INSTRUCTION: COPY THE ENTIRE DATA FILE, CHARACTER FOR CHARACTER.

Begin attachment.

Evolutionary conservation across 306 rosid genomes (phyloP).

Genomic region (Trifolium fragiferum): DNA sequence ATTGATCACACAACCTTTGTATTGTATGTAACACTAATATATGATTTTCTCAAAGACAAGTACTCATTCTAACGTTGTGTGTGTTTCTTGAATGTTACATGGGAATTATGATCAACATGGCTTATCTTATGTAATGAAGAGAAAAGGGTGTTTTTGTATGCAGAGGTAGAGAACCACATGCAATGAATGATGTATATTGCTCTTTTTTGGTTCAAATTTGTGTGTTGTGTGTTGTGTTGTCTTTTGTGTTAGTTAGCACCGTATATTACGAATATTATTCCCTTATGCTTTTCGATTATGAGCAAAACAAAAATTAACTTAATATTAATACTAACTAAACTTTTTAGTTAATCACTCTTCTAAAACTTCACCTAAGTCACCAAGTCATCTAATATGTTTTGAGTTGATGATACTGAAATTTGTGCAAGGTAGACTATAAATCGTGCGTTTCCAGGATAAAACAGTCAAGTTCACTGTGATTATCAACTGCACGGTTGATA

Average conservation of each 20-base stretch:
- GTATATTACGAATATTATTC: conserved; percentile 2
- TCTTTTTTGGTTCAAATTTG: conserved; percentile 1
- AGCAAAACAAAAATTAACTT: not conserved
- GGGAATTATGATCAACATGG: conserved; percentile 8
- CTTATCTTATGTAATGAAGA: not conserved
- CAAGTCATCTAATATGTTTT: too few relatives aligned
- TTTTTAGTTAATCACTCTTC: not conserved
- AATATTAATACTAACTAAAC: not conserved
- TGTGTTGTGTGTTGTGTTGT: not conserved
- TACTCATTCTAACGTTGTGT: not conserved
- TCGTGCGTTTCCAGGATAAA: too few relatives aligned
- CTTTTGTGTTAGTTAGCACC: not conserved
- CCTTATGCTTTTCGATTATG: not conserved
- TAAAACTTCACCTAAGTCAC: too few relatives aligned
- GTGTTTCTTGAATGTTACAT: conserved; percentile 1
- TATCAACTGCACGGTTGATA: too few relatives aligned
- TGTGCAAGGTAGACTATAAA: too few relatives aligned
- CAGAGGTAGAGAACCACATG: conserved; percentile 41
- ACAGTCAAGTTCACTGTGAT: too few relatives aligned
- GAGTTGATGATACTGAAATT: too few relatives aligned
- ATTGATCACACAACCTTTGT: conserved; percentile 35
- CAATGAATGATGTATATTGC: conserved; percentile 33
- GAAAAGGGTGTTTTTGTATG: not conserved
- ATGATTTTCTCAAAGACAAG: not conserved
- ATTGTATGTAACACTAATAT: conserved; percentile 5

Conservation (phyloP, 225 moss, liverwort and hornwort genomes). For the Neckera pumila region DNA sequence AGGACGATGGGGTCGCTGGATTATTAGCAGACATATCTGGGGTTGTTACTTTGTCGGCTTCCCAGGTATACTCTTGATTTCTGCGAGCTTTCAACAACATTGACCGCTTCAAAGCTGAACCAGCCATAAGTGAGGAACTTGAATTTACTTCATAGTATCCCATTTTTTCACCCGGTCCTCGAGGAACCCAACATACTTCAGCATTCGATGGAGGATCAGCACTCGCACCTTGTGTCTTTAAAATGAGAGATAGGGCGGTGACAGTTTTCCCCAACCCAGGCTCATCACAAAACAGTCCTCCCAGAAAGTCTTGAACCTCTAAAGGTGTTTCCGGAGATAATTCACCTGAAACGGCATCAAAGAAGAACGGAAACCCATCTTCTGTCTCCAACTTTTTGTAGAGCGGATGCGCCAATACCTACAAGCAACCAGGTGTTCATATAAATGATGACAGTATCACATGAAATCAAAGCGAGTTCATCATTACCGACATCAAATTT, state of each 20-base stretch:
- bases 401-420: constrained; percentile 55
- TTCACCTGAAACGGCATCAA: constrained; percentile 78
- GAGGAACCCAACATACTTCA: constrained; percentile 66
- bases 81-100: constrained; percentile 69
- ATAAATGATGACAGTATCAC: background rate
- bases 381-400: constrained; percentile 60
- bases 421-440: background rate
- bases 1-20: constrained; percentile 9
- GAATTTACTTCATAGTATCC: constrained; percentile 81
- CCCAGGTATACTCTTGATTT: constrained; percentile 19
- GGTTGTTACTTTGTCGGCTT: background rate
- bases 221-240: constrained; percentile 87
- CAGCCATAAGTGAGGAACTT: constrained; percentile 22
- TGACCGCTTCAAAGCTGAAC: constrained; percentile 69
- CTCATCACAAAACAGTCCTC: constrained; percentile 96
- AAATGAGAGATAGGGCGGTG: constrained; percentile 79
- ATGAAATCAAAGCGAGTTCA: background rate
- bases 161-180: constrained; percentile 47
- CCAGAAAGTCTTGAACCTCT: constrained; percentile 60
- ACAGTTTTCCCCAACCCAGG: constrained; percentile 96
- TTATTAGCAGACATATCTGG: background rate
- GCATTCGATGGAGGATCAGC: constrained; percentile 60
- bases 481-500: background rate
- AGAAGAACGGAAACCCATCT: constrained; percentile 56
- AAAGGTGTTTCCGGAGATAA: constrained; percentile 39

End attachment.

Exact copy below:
Evolutionary conservation across 306 rosid genomes (phyloP).

Genomic region (Trifolium fragiferum): DNA sequence ATTGATCACACAACCTTTGTATTGTATGTAACACTAATATATGATTTTCTCAAAGACAAGTACTCATTCTAACGTTGTGTGTGTTTCTTGAATGTTACATGGGAATTATGATCAACATGGCTTATCTTATGTAATGAAGAGAAAAGGGTGTTTTTGTATGCAGAGGTAGAGAACCACATGCAATGAATGATGTATATTGCTCTTTTTTGGTTCAAATTTGTGTGTTGTGTGTTGTGTTGTCTTTTGTGTTAGTTAGCACCGTATATTACGAATATTATTCCCTTATGCTTTTCGATTATGAGCAAAACAAAAATTAACTTAATATTAATACTAACTAAACTTTTTAGTTAATCACTCTTCTAAAACTTCACCTAAGTCACCAAGTCATCTAATATGTTTTGAGTTGATGATACTGAAATTTGTGCAAGGTAGACTATAAATCGTGCGTTTCCAGGATAAAACAGTCAAGTTCACTGTGATTATCAACTGCACGGTTGATA

Average conservation of each 20-base stretch:
- GTATATTACGAATATTATTC: conserved; percentile 2
- TCTTTTTTGGTTCAAATTTG: conserved; percentile 1
- AGCAAAACAAAAATTAACTT: not conserved
- GGGAATTATGATCAACATGG: conserved; percentile 8
- CTTATCTTATGTAATGAAGA: not conserved
- CAAGTCATCTAATATGTTTT: too few relatives aligned
- TTTTTAGTTAATCACTCTTC: not conserved
- AATATTAATACTAACTAAAC: not conserved
- TGTGTTGTGTGTTGTGTTGT: not conserved
- TACTCATTCTAACGTTGTGT: not conserved
- TCGTGCGTTTCCAGGATAAA: too few relatives aligned
- CTTTTGTGTTAGTTAGCACC: not conserved
- CCTTATGCTTTTCGATTATG: not conserved
- TAAAACTTCACCTAAGTCAC: too few relatives aligned
- GTGTTTCTTGAATGTTACAT: conserved; percentile 1
- TATCAACTGCACGGTTGATA: too few relatives aligned
- TGTGCAAGGTAGACTATAAA: too few relatives aligned
- CAGAGGTAGAGAACCACATG: conserved; percentile 41
- ACAGTCAAGTTCACTGTGAT: too few relatives aligned
- GAGTTGATGATACTGAAATT: too few relatives aligned
- ATTGATCACACAACCTTTGT: conserved; percentile 35
- CAATGAATGATGTATATTGC: conserved; percentile 33
- GAAAAGGGTGTTTTTGTATG: not conserved
- ATGATTTTCTCAAAGACAAG: not conserved
- ATTGTATGTAACACTAATAT: conserved; percentile 5

Conservation (phyloP, 225 moss, liverwort and hornwort genomes). For the Neckera pumila region DNA sequence AGGACGATGGGGTCGCTGGATTATTAGCAGACATATCTGGGGTTGTTACTTTGTCGGCTTCCCAGGTATACTCTTGATTTCTGCGAGCTTTCAACAACATTGACCGCTTCAAAGCTGAACCAGCCATAAGTGAGGAACTTGAATTTACTTCATAGTATCCCATTTTTTCACCCGGTCCTCGAGGAACCCAACATACTTCAGCATTCGATGGAGGATCAGCACTCGCACCTTGTGTCTTTAAAATGAGAGATAGGGCGGTGACAGTTTTCCCCAACCCAGGCTCATCACAAAACAGTCCTCCCAGAAAGTCTTGAACCTCTAAAGGTGTTTCCGGAGATAATTCACCTGAAACGGCATCAAAGAAGAACGGAAACCCATCTTCTGTCTCCAACTTTTTGTAGAGCGGATGCGCCAATACCTACAAGCAACCAGGTGTTCATATAAATGATGACAGTATCACATGAAATCAAAGCGAGTTCATCATTACCGACATCAAATTT, state of each 20-base stretch:
- bases 401-420: constrained; percentile 55
- TTCACCTGAAACGGCATCAA: constrained; percentile 78
- GAGGAACCCAACATACTTCA: constrained; percentile 66
- bases 81-100: constrained; percentile 69
- ATAAATGATGACAGTATCAC: background rate
- bases 381-400: constrained; percentile 60
- bases 421-440: background rate
- bases 1-20: constrained; percentile 9
- GAATTTACTTCATAGTATCC: constrained; percentile 81
- CCCAGGTATACTCTTGATTT: constrained; percentile 19
- GGTTGTTACTTTGTCGGCTT: background rate
- bases 221-240: constrained; percentile 87
- CAGCCATAAGTGAGGAACTT: constrained; percentile 22
- TGACCGCTTCAAAGCTGAAC: constrained; percentile 69
- CTCATCACAAAACAGTCCTC: constrained; percentile 96
- AAATGAGAGATAGGGCGGTG: constrained; percentile 79
- ATGAAATCAAAGCGAGTTCA: background rate
- bases 161-180: constrained; percentile 47
- CCAGAAAGTCTTGAACCTCT: constrained; percentile 60
- ACAGTTTTCCCCAACCCAGG: constrained; percentile 96
- TTATTAGCAGACATATCTGG: background rate
- GCATTCGATGGAGGATCAGC: constrained; percentile 60
- bases 481-500: background rate
- AGAAGAACGGAAACCCATCT: constrained; percentile 56
- AAAGGTGTTTCCGGAGATAA: constrained; percentile 39